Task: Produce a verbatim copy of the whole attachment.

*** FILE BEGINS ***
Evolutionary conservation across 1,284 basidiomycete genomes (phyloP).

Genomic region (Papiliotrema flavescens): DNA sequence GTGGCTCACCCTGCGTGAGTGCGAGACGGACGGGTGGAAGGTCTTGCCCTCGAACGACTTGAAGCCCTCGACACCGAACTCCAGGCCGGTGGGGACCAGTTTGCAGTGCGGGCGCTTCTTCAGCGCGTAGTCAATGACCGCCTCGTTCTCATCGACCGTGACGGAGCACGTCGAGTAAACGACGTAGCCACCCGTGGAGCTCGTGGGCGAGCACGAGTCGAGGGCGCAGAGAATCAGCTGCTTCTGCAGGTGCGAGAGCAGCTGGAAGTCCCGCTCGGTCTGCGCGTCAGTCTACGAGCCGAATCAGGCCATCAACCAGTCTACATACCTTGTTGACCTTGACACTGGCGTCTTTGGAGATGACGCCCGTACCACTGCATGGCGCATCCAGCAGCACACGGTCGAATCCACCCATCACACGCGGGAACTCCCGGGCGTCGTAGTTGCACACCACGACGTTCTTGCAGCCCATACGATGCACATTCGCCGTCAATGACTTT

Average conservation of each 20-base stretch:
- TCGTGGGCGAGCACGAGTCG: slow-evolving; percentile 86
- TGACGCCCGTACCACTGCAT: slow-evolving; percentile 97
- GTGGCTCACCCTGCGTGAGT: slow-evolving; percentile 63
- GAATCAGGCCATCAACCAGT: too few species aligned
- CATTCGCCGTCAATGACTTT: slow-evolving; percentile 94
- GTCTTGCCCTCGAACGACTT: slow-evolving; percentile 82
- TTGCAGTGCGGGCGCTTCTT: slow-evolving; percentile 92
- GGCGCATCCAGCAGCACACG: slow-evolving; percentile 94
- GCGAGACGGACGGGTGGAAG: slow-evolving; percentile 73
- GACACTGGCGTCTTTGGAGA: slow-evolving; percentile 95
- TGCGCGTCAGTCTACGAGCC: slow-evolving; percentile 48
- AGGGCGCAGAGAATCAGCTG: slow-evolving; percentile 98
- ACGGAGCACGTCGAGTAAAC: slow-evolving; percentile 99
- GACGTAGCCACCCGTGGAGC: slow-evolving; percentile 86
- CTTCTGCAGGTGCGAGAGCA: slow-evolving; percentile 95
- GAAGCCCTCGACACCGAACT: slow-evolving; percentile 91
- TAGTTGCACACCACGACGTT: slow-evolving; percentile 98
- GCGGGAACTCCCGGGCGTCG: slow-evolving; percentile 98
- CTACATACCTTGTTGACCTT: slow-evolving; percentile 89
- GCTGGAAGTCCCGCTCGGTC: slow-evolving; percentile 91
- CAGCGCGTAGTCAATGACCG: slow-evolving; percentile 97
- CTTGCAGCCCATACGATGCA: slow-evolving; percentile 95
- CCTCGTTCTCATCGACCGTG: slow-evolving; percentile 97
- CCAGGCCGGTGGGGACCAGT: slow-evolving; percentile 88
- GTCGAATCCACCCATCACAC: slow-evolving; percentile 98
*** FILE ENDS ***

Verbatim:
Evolutionary conservation across 1,284 basidiomycete genomes (phyloP).

Genomic region (Papiliotrema flavescens): DNA sequence GTGGCTCACCCTGCGTGAGTGCGAGACGGACGGGTGGAAGGTCTTGCCCTCGAACGACTTGAAGCCCTCGACACCGAACTCCAGGCCGGTGGGGACCAGTTTGCAGTGCGGGCGCTTCTTCAGCGCGTAGTCAATGACCGCCTCGTTCTCATCGACCGTGACGGAGCACGTCGAGTAAACGACGTAGCCACCCGTGGAGCTCGTGGGCGAGCACGAGTCGAGGGCGCAGAGAATCAGCTGCTTCTGCAGGTGCGAGAGCAGCTGGAAGTCCCGCTCGGTCTGCGCGTCAGTCTACGAGCCGAATCAGGCCATCAACCAGTCTACATACCTTGTTGACCTTGACACTGGCGTCTTTGGAGATGACGCCCGTACCACTGCATGGCGCATCCAGCAGCACACGGTCGAATCCACCCATCACACGCGGGAACTCCCGGGCGTCGTAGTTGCACACCACGACGTTCTTGCAGCCCATACGATGCACATTCGCCGTCAATGACTTT

Average conservation of each 20-base stretch:
- TCGTGGGCGAGCACGAGTCG: slow-evolving; percentile 86
- TGACGCCCGTACCACTGCAT: slow-evolving; percentile 97
- GTGGCTCACCCTGCGTGAGT: slow-evolving; percentile 63
- GAATCAGGCCATCAACCAGT: too few species aligned
- CATTCGCCGTCAATGACTTT: slow-evolving; percentile 94
- GTCTTGCCCTCGAACGACTT: slow-evolving; percentile 82
- TTGCAGTGCGGGCGCTTCTT: slow-evolving; percentile 92
- GGCGCATCCAGCAGCACACG: slow-evolving; percentile 94
- GCGAGACGGACGGGTGGAAG: slow-evolving; percentile 73
- GACACTGGCGTCTTTGGAGA: slow-evolving; percentile 95
- TGCGCGTCAGTCTACGAGCC: slow-evolving; percentile 48
- AGGGCGCAGAGAATCAGCTG: slow-evolving; percentile 98
- ACGGAGCACGTCGAGTAAAC: slow-evolving; percentile 99
- GACGTAGCCACCCGTGGAGC: slow-evolving; percentile 86
- CTTCTGCAGGTGCGAGAGCA: slow-evolving; percentile 95
- GAAGCCCTCGACACCGAACT: slow-evolving; percentile 91
- TAGTTGCACACCACGACGTT: slow-evolving; percentile 98
- GCGGGAACTCCCGGGCGTCG: slow-evolving; percentile 98
- CTACATACCTTGTTGACCTT: slow-evolving; percentile 89
- GCTGGAAGTCCCGCTCGGTC: slow-evolving; percentile 91
- CAGCGCGTAGTCAATGACCG: slow-evolving; percentile 97
- CTTGCAGCCCATACGATGCA: slow-evolving; percentile 95
- CCTCGTTCTCATCGACCGTG: slow-evolving; percentile 97
- CCAGGCCGGTGGGGACCAGT: slow-evolving; percentile 88
- GTCGAATCCACCCATCACAC: slow-evolving; percentile 98